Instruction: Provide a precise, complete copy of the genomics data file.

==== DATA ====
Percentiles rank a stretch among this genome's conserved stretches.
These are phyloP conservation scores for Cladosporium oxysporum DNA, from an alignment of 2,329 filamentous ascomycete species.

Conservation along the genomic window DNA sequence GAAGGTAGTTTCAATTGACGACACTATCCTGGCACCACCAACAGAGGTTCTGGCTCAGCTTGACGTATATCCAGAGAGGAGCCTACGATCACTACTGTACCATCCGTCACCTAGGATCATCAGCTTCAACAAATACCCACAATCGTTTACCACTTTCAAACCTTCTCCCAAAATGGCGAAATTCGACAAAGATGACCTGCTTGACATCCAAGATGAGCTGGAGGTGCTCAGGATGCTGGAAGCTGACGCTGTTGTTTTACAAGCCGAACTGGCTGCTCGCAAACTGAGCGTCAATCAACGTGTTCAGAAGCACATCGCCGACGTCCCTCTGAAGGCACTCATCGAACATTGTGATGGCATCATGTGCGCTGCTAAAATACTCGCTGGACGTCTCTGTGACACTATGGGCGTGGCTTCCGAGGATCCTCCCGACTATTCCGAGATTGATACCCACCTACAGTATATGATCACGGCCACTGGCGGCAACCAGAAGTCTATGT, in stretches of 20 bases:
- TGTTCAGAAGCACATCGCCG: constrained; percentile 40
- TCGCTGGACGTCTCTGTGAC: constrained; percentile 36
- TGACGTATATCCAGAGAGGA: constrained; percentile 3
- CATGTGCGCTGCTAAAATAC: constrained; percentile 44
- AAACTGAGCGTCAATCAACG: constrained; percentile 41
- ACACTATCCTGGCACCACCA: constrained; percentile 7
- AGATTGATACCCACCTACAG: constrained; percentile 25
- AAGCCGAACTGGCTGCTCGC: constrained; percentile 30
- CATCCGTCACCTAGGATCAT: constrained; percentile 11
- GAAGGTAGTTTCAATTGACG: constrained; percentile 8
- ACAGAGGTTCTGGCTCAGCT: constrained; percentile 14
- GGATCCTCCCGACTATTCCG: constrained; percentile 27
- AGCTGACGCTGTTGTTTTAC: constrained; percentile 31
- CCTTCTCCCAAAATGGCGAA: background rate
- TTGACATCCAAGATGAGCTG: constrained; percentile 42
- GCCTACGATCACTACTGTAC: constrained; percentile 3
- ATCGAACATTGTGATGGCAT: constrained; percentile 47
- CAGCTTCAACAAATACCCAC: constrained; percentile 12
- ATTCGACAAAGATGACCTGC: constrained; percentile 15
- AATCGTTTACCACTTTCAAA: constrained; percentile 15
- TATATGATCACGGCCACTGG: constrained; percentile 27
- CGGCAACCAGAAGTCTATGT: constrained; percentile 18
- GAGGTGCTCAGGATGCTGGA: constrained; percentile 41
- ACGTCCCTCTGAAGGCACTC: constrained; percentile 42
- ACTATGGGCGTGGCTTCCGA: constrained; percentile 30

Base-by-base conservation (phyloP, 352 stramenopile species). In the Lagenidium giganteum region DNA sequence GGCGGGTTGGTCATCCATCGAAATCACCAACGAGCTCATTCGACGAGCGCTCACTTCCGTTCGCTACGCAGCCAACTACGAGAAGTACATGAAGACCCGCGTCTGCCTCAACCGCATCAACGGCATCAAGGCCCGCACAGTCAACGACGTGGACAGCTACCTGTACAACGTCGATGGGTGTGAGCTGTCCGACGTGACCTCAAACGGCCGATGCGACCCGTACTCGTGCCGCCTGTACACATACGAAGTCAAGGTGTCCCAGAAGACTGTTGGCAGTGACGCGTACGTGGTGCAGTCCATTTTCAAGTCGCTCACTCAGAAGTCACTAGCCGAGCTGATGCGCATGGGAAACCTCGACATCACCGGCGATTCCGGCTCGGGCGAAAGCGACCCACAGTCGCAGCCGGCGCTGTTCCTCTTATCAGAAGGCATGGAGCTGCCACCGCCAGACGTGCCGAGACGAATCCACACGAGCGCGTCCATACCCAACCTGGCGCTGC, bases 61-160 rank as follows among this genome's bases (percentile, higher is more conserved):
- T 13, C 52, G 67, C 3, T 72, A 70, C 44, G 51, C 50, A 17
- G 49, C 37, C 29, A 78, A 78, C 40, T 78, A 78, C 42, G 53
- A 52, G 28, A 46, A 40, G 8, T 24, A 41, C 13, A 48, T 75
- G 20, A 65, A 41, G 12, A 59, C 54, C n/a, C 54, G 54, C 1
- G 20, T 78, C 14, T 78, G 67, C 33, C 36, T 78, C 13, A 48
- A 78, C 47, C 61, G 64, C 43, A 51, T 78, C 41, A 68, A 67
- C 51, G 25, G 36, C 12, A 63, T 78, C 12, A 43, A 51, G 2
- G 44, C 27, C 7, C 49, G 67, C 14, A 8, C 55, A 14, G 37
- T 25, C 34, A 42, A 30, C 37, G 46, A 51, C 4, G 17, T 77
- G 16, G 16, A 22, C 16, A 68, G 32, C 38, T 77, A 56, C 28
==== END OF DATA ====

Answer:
Percentiles rank a stretch among this genome's conserved stretches.
These are phyloP conservation scores for Cladosporium oxysporum DNA, from an alignment of 2,329 filamentous ascomycete species.

Conservation along the genomic window DNA sequence GAAGGTAGTTTCAATTGACGACACTATCCTGGCACCACCAACAGAGGTTCTGGCTCAGCTTGACGTATATCCAGAGAGGAGCCTACGATCACTACTGTACCATCCGTCACCTAGGATCATCAGCTTCAACAAATACCCACAATCGTTTACCACTTTCAAACCTTCTCCCAAAATGGCGAAATTCGACAAAGATGACCTGCTTGACATCCAAGATGAGCTGGAGGTGCTCAGGATGCTGGAAGCTGACGCTGTTGTTTTACAAGCCGAACTGGCTGCTCGCAAACTGAGCGTCAATCAACGTGTTCAGAAGCACATCGCCGACGTCCCTCTGAAGGCACTCATCGAACATTGTGATGGCATCATGTGCGCTGCTAAAATACTCGCTGGACGTCTCTGTGACACTATGGGCGTGGCTTCCGAGGATCCTCCCGACTATTCCGAGATTGATACCCACCTACAGTATATGATCACGGCCACTGGCGGCAACCAGAAGTCTATGT, in stretches of 20 bases:
- TGTTCAGAAGCACATCGCCG: constrained; percentile 40
- TCGCTGGACGTCTCTGTGAC: constrained; percentile 36
- TGACGTATATCCAGAGAGGA: constrained; percentile 3
- CATGTGCGCTGCTAAAATAC: constrained; percentile 44
- AAACTGAGCGTCAATCAACG: constrained; percentile 41
- ACACTATCCTGGCACCACCA: constrained; percentile 7
- AGATTGATACCCACCTACAG: constrained; percentile 25
- AAGCCGAACTGGCTGCTCGC: constrained; percentile 30
- CATCCGTCACCTAGGATCAT: constrained; percentile 11
- GAAGGTAGTTTCAATTGACG: constrained; percentile 8
- ACAGAGGTTCTGGCTCAGCT: constrained; percentile 14
- GGATCCTCCCGACTATTCCG: constrained; percentile 27
- AGCTGACGCTGTTGTTTTAC: constrained; percentile 31
- CCTTCTCCCAAAATGGCGAA: background rate
- TTGACATCCAAGATGAGCTG: constrained; percentile 42
- GCCTACGATCACTACTGTAC: constrained; percentile 3
- ATCGAACATTGTGATGGCAT: constrained; percentile 47
- CAGCTTCAACAAATACCCAC: constrained; percentile 12
- ATTCGACAAAGATGACCTGC: constrained; percentile 15
- AATCGTTTACCACTTTCAAA: constrained; percentile 15
- TATATGATCACGGCCACTGG: constrained; percentile 27
- CGGCAACCAGAAGTCTATGT: constrained; percentile 18
- GAGGTGCTCAGGATGCTGGA: constrained; percentile 41
- ACGTCCCTCTGAAGGCACTC: constrained; percentile 42
- ACTATGGGCGTGGCTTCCGA: constrained; percentile 30

Base-by-base conservation (phyloP, 352 stramenopile species). In the Lagenidium giganteum region DNA sequence GGCGGGTTGGTCATCCATCGAAATCACCAACGAGCTCATTCGACGAGCGCTCACTTCCGTTCGCTACGCAGCCAACTACGAGAAGTACATGAAGACCCGCGTCTGCCTCAACCGCATCAACGGCATCAAGGCCCGCACAGTCAACGACGTGGACAGCTACCTGTACAACGTCGATGGGTGTGAGCTGTCCGACGTGACCTCAAACGGCCGATGCGACCCGTACTCGTGCCGCCTGTACACATACGAAGTCAAGGTGTCCCAGAAGACTGTTGGCAGTGACGCGTACGTGGTGCAGTCCATTTTCAAGTCGCTCACTCAGAAGTCACTAGCCGAGCTGATGCGCATGGGAAACCTCGACATCACCGGCGATTCCGGCTCGGGCGAAAGCGACCCACAGTCGCAGCCGGCGCTGTTCCTCTTATCAGAAGGCATGGAGCTGCCACCGCCAGACGTGCCGAGACGAATCCACACGAGCGCGTCCATACCCAACCTGGCGCTGC, bases 61-160 rank as follows among this genome's bases (percentile, higher is more conserved):
- T 13, C 52, G 67, C 3, T 72, A 70, C 44, G 51, C 50, A 17
- G 49, C 37, C 29, A 78, A 78, C 40, T 78, A 78, C 42, G 53
- A 52, G 28, A 46, A 40, G 8, T 24, A 41, C 13, A 48, T 75
- G 20, A 65, A 41, G 12, A 59, C 54, C n/a, C 54, G 54, C 1
- G 20, T 78, C 14, T 78, G 67, C 33, C 36, T 78, C 13, A 48
- A 78, C 47, C 61, G 64, C 43, A 51, T 78, C 41, A 68, A 67
- C 51, G 25, G 36, C 12, A 63, T 78, C 12, A 43, A 51, G 2
- G 44, C 27, C 7, C 49, G 67, C 14, A 8, C 55, A 14, G 37
- T 25, C 34, A 42, A 30, C 37, G 46, A 51, C 4, G 17, T 77
- G 16, G 16, A 22, C 16, A 68, G 32, C 38, T 77, A 56, C 28